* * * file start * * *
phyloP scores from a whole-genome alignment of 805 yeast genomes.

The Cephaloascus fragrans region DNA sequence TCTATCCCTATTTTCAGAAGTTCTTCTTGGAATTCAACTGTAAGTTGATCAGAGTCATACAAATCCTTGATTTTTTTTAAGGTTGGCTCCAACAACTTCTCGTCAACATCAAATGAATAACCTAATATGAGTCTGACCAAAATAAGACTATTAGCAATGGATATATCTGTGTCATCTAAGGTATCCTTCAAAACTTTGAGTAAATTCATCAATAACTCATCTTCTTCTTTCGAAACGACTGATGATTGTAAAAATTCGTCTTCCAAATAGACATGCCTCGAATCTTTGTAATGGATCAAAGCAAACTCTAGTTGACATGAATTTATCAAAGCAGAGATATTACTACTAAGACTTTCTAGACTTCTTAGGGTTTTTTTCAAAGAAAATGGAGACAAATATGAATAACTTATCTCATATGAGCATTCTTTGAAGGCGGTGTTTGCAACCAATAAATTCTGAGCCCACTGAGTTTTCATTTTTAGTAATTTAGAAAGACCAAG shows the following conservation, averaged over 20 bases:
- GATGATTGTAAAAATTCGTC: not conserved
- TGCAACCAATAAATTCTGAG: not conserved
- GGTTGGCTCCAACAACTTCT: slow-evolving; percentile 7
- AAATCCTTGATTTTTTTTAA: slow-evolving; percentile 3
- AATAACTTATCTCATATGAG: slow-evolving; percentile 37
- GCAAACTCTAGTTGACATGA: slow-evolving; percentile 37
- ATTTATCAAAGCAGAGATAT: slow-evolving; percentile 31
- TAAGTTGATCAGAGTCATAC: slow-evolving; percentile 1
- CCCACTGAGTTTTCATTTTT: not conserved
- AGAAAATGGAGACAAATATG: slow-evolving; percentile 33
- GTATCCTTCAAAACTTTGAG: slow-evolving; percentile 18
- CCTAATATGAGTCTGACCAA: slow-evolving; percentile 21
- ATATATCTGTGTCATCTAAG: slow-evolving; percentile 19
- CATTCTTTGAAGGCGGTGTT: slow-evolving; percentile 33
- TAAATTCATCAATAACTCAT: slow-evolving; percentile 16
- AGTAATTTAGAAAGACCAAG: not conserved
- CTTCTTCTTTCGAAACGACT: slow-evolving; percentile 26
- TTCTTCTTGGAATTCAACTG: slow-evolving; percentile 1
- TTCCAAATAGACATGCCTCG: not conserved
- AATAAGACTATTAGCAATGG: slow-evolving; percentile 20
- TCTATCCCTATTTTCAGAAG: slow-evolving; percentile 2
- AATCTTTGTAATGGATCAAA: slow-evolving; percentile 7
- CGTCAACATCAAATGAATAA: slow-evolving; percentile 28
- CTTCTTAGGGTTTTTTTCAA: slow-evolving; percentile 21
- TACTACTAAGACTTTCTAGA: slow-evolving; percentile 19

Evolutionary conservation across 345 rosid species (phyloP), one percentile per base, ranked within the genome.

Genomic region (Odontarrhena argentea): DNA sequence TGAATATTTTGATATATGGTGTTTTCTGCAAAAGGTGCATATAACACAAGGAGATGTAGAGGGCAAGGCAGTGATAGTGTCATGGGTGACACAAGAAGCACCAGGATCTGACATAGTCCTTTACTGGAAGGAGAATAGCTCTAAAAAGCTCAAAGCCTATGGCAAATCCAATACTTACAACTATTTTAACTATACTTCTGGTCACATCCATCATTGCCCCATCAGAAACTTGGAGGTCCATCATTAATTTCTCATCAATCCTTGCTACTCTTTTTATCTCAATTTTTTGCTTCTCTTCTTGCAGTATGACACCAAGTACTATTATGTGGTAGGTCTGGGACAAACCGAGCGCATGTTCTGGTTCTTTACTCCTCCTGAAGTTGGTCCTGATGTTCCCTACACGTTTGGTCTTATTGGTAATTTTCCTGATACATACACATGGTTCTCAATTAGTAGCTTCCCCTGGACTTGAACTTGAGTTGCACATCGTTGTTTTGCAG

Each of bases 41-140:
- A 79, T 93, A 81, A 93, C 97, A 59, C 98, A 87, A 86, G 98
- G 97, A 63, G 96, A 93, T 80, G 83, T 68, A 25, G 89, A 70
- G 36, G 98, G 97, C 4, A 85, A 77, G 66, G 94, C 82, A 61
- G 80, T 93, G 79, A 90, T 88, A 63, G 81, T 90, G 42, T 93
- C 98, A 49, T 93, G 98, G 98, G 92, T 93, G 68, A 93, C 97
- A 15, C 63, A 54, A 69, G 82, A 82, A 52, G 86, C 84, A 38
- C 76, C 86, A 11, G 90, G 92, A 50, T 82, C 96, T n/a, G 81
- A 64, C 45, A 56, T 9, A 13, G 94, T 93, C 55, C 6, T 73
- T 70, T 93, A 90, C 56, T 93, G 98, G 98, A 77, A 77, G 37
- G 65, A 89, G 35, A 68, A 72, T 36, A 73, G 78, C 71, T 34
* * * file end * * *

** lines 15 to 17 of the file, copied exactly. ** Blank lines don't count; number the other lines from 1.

- ATATATCTGTGTCATCTAAG: slow-evolving; percentile 19
- CATTCTTTGAAGGCGGTGTT: slow-evolving; percentile 33
- TAAATTCATCAATAACTCAT: slow-evolving; percentile 16